Computer Modeling of the Vacuum Arc Remelting (VAR) Process

Emerging Technology

Author: R Smith

What Is Vacuum Arc Remelting?

Remelting processes are secondary melting processes used when cleanliness and homogeneity requirements are beyond the capability of conventional production and casting processes. One such approach is vacuum arc remelting (VAR), where a starting electrode, cast from a prior production process, is gradually remelted under vacuum with heat supplied via an electric arc. The bottom of the electrode gradually melts and drips down to a molten pool, which continually solidifies, forming the final ingot. Figure 1 depicts a rough diagram and an image of VAR furnaces. There are three main parts to a VAR process: start-up, steady state, and hot top.

Figure 1: Simplified diagram of VAR process and VAR furnaces at Carpenter Technology.

Carpenter Technology's 2D axisymmetric VAR model

As computing power has increased and models become more advanced, computer modeling of processes such as VAR has seen a substantial increase in applications. Carpenter Technology utilizes a 2D axisymmetric VAR model that can include start-up and hot top conditions. The model takes inputs such as melt rate, current, and alloy properties, and its outputs include conditions during melting, such as temperature distribution and liquid pool shape.
Prediction of liquid pool shape can be used to determine process conditions that result in desired pool shapes and depths. Excessive pool depths, for instance, can lead to formation of serious defects such as freckles. Another use of pool shape prediction is to determine the final solidification point at the end of the hot top part of the process, which can be used to limit the amount of the ingot affected by the hot top.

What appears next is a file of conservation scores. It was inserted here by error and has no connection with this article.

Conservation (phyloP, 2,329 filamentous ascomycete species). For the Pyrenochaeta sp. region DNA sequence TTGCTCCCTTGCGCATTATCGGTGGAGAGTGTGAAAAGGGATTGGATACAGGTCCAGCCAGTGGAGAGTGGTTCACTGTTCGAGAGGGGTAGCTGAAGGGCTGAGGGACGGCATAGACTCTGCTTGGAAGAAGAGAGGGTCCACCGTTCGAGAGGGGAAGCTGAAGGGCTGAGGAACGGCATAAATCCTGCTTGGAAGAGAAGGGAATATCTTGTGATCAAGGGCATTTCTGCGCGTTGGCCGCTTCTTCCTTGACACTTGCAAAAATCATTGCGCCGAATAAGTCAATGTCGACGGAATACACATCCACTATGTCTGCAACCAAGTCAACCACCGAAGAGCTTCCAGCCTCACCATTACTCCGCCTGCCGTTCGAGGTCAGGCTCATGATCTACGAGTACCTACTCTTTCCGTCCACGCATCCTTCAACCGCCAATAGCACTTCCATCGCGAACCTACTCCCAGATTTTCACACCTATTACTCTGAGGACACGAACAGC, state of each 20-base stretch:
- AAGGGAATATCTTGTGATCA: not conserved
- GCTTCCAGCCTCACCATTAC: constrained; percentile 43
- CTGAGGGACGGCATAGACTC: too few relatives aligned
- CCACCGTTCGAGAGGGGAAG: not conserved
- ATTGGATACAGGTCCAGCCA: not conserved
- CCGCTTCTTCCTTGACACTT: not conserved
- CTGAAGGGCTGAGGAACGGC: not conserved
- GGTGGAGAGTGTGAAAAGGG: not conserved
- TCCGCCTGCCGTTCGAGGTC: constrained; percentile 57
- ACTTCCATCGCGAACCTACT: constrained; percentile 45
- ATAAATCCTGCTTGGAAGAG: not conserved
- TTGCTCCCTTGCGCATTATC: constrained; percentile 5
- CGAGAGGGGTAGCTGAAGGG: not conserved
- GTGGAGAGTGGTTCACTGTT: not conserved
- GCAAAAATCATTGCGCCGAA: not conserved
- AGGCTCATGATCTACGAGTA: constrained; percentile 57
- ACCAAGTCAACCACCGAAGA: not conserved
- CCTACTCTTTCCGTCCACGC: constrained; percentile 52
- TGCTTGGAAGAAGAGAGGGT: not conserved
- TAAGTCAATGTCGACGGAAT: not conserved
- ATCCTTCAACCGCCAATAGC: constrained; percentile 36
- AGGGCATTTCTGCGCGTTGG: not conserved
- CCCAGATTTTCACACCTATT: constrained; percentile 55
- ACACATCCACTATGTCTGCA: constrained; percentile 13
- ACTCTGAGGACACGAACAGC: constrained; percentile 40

2D graphs of model output display pool shape and liquid fraction applied to optimizing the hot top part of the process and the steady-state melt rate. The hot top illustrated in Figure 3 represents a series of snapshots of the liquid pool at the end of the process. This can be used to visibly determine the location where the final solidification occurs and thereby compare the effects of different hot top schedules.

Figure 3. Cross-section x-y plots showing final solidification of a VAR ingot.

A comparison of the effect of different melt rates on pool shape is shown in Figure 4. Increasing melt rate has a visible effect on the pool's depth and shape, and these results can be used to choose a melt rate to meet desired pool conditions.

Figure 4. Effect of increasing melt rate on pool depth and shape

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K.M. Kelkar, S.V. Patankar, A. Mitchell, O. Kanou, N. Fukada, K. Suzuki, “Computational Modeling of the Vacuum Arc Remelting (VAR) Process Used for the Production of Ingots of Titanium Alloys”, LMPC 2007: Proceedings of the International Symposium on Liquid Metal Processing and Casting, Nancy, France, September 2-5, 2007.

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